Benefits and costs from joining the EAC

Project Active from to Firms and Trade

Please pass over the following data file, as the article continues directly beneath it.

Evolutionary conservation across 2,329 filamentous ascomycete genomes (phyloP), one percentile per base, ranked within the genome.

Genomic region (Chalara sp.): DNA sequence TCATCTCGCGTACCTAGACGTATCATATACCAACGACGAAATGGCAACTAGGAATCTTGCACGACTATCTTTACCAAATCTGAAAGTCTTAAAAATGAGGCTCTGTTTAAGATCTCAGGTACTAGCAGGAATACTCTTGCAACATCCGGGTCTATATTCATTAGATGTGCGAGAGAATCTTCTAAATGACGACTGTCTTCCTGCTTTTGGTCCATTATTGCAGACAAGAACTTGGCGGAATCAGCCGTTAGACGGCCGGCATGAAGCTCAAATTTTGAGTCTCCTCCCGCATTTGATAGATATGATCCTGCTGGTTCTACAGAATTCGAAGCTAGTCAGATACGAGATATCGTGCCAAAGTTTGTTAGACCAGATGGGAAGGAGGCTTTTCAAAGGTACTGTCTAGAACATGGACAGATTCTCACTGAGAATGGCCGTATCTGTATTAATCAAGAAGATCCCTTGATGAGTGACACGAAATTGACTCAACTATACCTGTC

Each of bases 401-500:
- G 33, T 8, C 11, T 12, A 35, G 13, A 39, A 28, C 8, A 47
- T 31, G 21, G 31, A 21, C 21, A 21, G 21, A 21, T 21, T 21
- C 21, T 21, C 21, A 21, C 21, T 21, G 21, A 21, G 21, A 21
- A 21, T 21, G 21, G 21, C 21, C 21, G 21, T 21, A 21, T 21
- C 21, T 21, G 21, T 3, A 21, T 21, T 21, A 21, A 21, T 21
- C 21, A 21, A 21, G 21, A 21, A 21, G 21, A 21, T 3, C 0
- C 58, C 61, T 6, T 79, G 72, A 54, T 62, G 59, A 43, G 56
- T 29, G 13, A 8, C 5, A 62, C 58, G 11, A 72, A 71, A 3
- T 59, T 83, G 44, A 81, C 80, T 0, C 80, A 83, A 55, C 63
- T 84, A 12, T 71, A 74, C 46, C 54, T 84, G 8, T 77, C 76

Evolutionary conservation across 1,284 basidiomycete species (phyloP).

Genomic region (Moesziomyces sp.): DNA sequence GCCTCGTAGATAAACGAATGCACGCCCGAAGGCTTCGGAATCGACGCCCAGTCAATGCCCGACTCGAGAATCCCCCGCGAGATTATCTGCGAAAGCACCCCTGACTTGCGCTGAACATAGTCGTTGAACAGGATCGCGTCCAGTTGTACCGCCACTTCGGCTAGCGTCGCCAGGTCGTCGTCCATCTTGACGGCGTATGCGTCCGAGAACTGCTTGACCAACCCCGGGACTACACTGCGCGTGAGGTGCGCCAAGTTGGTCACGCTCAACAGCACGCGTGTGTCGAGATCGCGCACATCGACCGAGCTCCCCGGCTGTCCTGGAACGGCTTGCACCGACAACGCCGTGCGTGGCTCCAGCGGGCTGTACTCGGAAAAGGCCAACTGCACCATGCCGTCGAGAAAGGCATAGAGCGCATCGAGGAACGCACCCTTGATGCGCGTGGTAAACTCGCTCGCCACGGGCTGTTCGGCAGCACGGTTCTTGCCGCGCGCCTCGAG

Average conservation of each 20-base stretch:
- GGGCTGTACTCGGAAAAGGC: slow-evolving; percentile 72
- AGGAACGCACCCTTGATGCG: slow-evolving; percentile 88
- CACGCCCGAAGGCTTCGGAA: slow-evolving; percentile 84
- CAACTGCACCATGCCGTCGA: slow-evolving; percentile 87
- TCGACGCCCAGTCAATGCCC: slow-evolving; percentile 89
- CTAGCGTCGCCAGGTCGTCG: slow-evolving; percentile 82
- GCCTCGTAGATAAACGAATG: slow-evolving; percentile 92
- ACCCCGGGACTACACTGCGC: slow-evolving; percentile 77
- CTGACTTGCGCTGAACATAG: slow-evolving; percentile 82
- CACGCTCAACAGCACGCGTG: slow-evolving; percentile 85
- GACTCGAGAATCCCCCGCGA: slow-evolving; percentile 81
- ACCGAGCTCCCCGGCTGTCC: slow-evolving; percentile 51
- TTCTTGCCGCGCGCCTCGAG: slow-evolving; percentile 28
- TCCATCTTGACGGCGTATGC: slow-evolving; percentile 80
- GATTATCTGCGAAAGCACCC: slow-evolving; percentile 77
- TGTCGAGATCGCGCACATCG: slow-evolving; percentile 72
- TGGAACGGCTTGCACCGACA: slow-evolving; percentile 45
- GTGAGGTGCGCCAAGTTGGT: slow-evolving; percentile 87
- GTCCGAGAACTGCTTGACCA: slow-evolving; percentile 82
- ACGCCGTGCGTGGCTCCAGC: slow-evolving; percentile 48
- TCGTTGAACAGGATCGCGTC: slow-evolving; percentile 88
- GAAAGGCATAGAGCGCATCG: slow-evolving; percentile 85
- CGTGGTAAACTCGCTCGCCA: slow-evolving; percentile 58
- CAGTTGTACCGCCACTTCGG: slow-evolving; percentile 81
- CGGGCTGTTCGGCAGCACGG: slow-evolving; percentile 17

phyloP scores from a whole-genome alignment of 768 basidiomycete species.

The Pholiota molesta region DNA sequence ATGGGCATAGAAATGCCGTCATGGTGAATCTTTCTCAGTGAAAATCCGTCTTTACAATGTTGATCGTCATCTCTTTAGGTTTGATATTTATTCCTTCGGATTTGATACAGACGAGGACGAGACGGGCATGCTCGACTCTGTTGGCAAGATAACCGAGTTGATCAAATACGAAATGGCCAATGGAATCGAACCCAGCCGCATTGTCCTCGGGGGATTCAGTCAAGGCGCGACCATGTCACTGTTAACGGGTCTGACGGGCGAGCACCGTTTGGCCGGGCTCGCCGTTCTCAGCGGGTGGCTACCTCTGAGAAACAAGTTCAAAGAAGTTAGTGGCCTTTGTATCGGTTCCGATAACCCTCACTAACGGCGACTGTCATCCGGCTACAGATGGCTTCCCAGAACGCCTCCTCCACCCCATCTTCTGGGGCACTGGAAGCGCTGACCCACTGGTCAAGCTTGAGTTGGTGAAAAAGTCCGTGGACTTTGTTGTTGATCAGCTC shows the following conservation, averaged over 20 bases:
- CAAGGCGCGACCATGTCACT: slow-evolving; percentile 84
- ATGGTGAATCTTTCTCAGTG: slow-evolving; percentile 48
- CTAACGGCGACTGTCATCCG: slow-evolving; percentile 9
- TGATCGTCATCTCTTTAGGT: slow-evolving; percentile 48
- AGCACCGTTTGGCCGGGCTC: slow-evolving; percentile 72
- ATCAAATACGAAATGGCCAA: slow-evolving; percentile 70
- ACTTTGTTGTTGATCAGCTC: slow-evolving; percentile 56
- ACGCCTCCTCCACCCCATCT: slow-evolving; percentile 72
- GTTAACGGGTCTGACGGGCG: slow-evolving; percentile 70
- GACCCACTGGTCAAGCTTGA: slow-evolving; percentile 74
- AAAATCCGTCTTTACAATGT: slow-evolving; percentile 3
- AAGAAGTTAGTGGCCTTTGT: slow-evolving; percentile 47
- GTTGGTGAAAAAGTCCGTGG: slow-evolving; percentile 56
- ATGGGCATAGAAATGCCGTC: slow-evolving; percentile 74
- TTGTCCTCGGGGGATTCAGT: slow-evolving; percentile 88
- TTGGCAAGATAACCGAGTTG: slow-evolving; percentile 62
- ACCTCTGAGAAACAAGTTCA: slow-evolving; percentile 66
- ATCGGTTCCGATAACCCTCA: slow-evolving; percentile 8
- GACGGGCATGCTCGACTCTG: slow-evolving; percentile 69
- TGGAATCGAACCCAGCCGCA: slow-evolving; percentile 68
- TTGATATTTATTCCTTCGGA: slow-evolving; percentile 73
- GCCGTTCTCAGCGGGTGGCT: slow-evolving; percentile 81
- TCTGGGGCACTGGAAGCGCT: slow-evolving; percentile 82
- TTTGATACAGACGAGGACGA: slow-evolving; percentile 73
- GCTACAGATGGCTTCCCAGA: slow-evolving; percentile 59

Barely a year old, and emerging from decades of strife in a still highly volatile region, South Sudan, the newest member of the world community, faces important choices regarding the nature, pace and design of regional integration strategies. It does so in a context of acute constraints - physical, infrastructural, institutional and in human resource terms - stemming in no small measure from its status as a landlocked, low-income, economy with a long history of armed conflict. The difficult journey South Sudan confronts in securing lasting peace on its northern border reduces the integration options available to it. The country needs credible political and security anchors able to help it free resources for its nascent development process. While the normalization of political and security relations with its northern neighbor would afford South Sudan by far its greatest peace dividend, not least by lifting uncertainty over the use of the country’s existing fossil fuel endowments, prospects of durable peace remain subject to considerable uncertainty. Not surprisingly, the question of seeking membership of the East African Community (EAC) and partaking in the regional public goods on offer within it has gained visible early traction in South Sudanese policy circles. The question of EAC membership has also spawned much anxiety and generated a lively public policy debate among key stakeholders in South Sudan. This policy note aims to contribute to this debate by exploring a number of questions and considerations that policy-makers in Juba may wish to consider in weighing the pros and cons of pursuing an EAC rapprochement.